A Nurse makes home visits to assess the patient's condition and teach care of the patient, especially management of symptoms such as pain, nausea, vomiting, and constipation. How often the nurse visits depends on the patient's condition and the physician's orders. The Nurse is in regular contact with the patient's physician and can help arrange for special equipment and supplies. A 24-hour emergency on-call service is provided for problems or questions regarding the patient's condition that cannot wait until the regular office hours.
Social Work Services
Medical social workers are available to help with emotional support. The social worker visits every family initially to help determine strengths and needs. A plan is developed which can include coordination of resources, problem solving, personal adjustment counseling, family counseling, and referral to other agencies for financial and other help.
Home Health Aides
The aides visit the home at regular intervals to give baths, shampoos, to help make/change the bed, and other homemaker services to maintain cleanliness of patient area, and to provide other types of personal care.
As part of our holistic care, Hospice provides spiritual support for patients and families when requested by the family. Coping with a life-threatening illness may create questions concerning faith, meaning, and hope. Many patients and families find it helpful to talk with our chaplains about religious or spiritual issues as they strive to cope with a life-limiting illness. The following questions and answers will assist you in understanding the spiritual care services offered by Hospice and how to access them. Please let us know how our chaplains can be of service to you.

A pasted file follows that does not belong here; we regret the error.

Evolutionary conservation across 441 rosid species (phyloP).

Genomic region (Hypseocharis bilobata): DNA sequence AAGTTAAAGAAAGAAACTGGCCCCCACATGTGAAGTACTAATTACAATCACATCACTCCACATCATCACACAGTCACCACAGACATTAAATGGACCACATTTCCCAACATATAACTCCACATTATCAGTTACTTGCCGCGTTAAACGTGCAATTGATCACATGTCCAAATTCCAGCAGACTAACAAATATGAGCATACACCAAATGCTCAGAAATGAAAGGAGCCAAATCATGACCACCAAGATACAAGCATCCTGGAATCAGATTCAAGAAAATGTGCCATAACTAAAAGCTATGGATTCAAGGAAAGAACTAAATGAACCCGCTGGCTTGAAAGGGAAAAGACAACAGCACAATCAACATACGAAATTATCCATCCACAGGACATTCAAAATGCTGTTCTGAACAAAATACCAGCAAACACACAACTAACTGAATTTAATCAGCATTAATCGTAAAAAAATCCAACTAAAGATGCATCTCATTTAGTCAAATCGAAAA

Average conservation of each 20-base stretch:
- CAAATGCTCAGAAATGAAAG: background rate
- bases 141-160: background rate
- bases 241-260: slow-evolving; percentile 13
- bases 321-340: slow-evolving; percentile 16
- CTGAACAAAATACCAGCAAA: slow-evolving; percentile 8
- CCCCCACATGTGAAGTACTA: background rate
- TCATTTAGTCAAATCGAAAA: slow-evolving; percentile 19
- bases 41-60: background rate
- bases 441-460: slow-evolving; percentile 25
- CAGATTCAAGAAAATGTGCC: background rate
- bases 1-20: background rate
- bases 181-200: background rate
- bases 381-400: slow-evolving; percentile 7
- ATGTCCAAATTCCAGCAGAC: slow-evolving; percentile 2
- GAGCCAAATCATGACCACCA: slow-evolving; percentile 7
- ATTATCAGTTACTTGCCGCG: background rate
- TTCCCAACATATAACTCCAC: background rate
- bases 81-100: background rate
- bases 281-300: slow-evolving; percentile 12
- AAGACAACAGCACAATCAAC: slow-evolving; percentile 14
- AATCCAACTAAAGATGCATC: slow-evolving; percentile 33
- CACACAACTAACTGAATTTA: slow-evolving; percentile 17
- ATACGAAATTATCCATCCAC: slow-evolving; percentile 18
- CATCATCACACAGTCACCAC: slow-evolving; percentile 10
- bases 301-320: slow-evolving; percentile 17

Support by Volunteers
Volunteers are available to assist the rest of the Hospice team providing care to the patient and family. If desired, a specially trained volunteer will be assigned to provide such services as companionship, respite for family members (usually once a week), and on occasional help with transportation and errands. Volunteers are good listeners and are available to offer emotional support. In addition, volunteers with special skills (such as lawyers and chaplains) may be available for advice.
Patient/Family volunteers may be requested to provide the following:
- Home Visits
- Patient Sitting
- Errand Running
- Telephone Support
Palliative, also known as comfort, care is treatment that enhances comfort and improves the quality of an individual’s life during the last phase of life. No specific therapy is excluded from consideration. The test of palliative care lies in the agreement between the individual, physician(s), primary caregiver, and the hospice team that the expected outcome is relief from distressing symptoms, the easing of pain, and/or enhancing the quality of life. The decision to intervene with active palliative care is based on an ability to meet stated goals rather than affect the underlying disease. An individual’s needs must continue to be assessed and all treatment options explored and evaluated in the context of the individual’s values and symptoms. The individual’s choices and decisions regarding care are paramount and must be followed.
Hospice provides support to family members during the crucial year of transition following death. Support groups meet periodically, and family members may receive help from a follow-up volunteer who is specially trained in helping families cope with their loss.
Hospice services are available to patients of any age, religion, race or illness. While Medicare, Medicaid and private insurance cover the cost of most Hospice services, Mountain Valley Hospice & Palliative Care provides care to all terminally ill patients and their families regardless of their ability to pay.